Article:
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President Cyril Ramaphosa has signed the Employment Equity Amendment Bill into law. Vegter posits that the legislation could be unconstitutional, and is likely to cause more harm than good to the country, arguing that the Employment Equity Act of 1998, which prescribed affirmative action policies for companies with over 50 employees, had a reasonable use of using race as a proxy for disadvantage, but that the law has now outlived its usefulness. Attempts to implement Section 53 of the act, which requires companies to comply with their employment equity plans, were struck down by both the Supreme Court of Appeals and the Constitutional Court. Read more below.
New employment equity law imposes quotas in all but name
By Ivo Vegter*
President Ramaphosa signed the Employment Equity Amendment Bill into law this week. It is probably unconstitutional, and will leave the country worse off, not better.
In the wake of the indefensible inequality created by apartheid segregation, the Employment Equity Act (EEA) of 1998 prescribed affirmative action policies for companies with more than 50 employees or a turnover higher than a sector-dependent threshold.
At the time, using race as a proxy for disadvantage seemed reasonable, but this proxy, like the Act itself, has outlived its usefulness.
The 1998 Act required these ‘designated’ companies to prepare an employment equity plan in consultation with employees, to pursue demographic representivity targets at all levels of staff and management, and then report annually to the government on its progress towards achieving those self-imposed targets.
Failure to adhere to the submitted plans could lead to substantial fines of between R500 000 and R900 000.
Attempts to implement section 53 of the Act, which requires companies to comply with their employment equity plans if they want to bid for government contracts, have been struck down by both the Supreme Court of Appeals and the Constitutional Court as being inconsistent with the Preferential Procurement Policy Framework Act (PPPFA), which takes precedence over the EEA.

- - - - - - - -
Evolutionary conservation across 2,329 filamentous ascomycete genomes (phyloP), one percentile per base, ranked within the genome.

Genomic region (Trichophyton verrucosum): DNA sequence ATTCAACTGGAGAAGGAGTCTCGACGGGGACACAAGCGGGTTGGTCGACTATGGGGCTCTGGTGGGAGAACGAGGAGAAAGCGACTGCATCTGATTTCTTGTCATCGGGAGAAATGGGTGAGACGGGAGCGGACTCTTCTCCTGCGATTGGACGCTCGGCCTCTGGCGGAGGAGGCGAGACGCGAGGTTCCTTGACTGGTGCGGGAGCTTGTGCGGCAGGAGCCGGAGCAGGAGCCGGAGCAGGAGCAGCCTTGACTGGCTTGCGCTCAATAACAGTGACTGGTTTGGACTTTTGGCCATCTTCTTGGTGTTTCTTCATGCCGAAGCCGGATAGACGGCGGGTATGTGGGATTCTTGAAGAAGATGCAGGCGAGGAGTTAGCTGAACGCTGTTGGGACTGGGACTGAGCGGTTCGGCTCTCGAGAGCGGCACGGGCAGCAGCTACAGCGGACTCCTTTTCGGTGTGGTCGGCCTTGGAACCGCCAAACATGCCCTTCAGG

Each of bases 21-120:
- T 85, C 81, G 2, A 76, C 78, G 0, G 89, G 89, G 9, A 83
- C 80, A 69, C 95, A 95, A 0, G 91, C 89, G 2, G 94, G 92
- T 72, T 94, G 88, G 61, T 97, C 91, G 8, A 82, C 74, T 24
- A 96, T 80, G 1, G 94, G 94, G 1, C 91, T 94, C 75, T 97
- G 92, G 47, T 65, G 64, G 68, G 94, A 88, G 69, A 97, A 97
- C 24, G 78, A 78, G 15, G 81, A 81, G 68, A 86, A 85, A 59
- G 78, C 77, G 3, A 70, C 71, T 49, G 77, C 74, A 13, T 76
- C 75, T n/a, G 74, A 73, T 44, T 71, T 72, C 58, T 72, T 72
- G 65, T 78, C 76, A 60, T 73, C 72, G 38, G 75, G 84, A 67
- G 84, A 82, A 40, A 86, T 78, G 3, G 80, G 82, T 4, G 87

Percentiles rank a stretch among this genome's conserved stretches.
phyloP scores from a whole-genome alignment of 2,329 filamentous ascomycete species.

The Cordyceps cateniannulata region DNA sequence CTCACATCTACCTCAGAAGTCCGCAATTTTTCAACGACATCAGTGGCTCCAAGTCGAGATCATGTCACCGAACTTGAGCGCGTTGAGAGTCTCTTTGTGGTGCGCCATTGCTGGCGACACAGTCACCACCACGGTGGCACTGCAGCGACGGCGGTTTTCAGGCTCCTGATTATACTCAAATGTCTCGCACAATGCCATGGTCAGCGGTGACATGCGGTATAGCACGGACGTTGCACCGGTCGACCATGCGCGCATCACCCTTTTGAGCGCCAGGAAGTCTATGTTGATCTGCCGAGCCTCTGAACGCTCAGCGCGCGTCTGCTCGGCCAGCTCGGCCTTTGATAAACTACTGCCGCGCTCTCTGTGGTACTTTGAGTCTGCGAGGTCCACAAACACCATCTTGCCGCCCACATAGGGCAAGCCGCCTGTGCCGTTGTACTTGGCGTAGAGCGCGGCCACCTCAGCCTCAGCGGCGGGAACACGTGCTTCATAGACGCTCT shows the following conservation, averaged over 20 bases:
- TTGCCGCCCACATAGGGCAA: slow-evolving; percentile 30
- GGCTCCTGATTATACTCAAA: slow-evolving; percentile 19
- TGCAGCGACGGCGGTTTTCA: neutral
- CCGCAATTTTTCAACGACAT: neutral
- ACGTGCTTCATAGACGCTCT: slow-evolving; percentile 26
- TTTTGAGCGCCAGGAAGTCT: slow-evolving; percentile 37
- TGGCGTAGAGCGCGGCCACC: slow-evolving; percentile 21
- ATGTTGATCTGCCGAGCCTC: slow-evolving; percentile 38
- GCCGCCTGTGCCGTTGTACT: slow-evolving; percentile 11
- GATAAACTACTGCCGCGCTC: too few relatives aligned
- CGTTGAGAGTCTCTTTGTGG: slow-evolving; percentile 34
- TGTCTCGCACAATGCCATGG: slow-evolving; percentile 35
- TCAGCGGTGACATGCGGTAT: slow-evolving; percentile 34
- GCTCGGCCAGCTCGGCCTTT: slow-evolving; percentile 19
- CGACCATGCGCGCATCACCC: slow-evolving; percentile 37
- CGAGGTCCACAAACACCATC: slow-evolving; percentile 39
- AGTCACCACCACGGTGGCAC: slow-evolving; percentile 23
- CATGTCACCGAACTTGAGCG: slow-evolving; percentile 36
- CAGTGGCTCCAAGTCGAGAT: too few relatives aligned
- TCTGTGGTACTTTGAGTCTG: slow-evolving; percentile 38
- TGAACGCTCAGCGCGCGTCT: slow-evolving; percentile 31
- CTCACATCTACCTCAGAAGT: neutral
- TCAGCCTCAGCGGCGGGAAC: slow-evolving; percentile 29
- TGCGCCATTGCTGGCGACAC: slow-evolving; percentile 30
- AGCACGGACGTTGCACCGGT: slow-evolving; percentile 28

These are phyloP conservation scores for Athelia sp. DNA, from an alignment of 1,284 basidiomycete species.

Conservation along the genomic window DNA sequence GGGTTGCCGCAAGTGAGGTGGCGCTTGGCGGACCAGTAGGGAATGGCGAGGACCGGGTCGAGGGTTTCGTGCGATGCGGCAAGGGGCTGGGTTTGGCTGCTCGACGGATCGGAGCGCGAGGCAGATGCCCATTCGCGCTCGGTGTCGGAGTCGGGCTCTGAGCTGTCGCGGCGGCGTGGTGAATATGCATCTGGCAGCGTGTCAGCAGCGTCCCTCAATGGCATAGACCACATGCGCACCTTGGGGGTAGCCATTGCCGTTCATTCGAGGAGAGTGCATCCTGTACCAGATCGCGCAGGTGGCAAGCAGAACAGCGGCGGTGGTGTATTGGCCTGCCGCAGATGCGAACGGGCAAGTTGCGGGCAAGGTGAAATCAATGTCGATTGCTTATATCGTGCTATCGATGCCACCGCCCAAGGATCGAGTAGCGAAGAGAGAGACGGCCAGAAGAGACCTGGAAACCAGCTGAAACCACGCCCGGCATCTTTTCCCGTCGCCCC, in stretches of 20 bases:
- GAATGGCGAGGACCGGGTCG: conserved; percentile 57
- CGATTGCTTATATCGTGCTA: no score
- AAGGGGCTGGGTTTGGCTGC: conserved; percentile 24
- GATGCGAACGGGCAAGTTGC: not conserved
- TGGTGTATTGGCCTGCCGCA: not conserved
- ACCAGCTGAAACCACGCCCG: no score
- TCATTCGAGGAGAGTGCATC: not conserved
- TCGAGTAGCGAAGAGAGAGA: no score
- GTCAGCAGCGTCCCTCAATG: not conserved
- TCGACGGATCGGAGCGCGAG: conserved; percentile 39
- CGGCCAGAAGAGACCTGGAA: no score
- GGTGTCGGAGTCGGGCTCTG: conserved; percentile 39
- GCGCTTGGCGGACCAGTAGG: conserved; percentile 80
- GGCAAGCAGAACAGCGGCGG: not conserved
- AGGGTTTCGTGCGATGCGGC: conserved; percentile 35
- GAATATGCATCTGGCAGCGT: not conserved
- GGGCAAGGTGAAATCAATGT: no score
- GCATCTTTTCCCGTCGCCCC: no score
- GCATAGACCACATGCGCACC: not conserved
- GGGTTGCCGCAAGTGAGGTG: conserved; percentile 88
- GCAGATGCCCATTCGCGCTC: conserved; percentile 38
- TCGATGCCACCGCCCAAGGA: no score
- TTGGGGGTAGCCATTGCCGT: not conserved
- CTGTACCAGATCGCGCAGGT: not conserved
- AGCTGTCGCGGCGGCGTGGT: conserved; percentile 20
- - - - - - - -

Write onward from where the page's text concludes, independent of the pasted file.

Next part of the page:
The EEA initially appeared to succeed in drawing previously disadvantaged people into predominantly white-owned and -staffed businesses, although it is arguable that some large companies were grooming black people for career advancement long before apartheid finally fell and the EEA was promulgated.
Hit the limits
It didn’t take long, however, before the Act hit its limits.
Thanks to an appalling history of poor education, first under the apartheid regime and then – damningly – under ANC rule, the pool of ‘suitably qualified’ candidates simply did not grow as fast as employers would have liked to accommodate them.
The result was that affirmative action candidates could command far higher salaries than anyone else, because they were in short supply. Companies simply couldn’t find enough suitably qualified people.
The EEA may have established a new elite out of a small minority of previously disadvantaged individuals, but was unable to make significant inroads among the vast majority of presently disadvantaged citizens of our country. To do so would take far broader measures, starting with radical reform of the education sector.
It was with this problem in mind that the Institute of Race Relations (IRR) launched its campaign promoting Economic Empowerment for the Disadvantaged as an alternative to black economic empowerment and affirmative action.
Recognising that righting the wrongs of the past is both noble in itself and critical to good relations among South Africans, it noted that race-based empowerment and affirmative action policies were failing to work as advertised.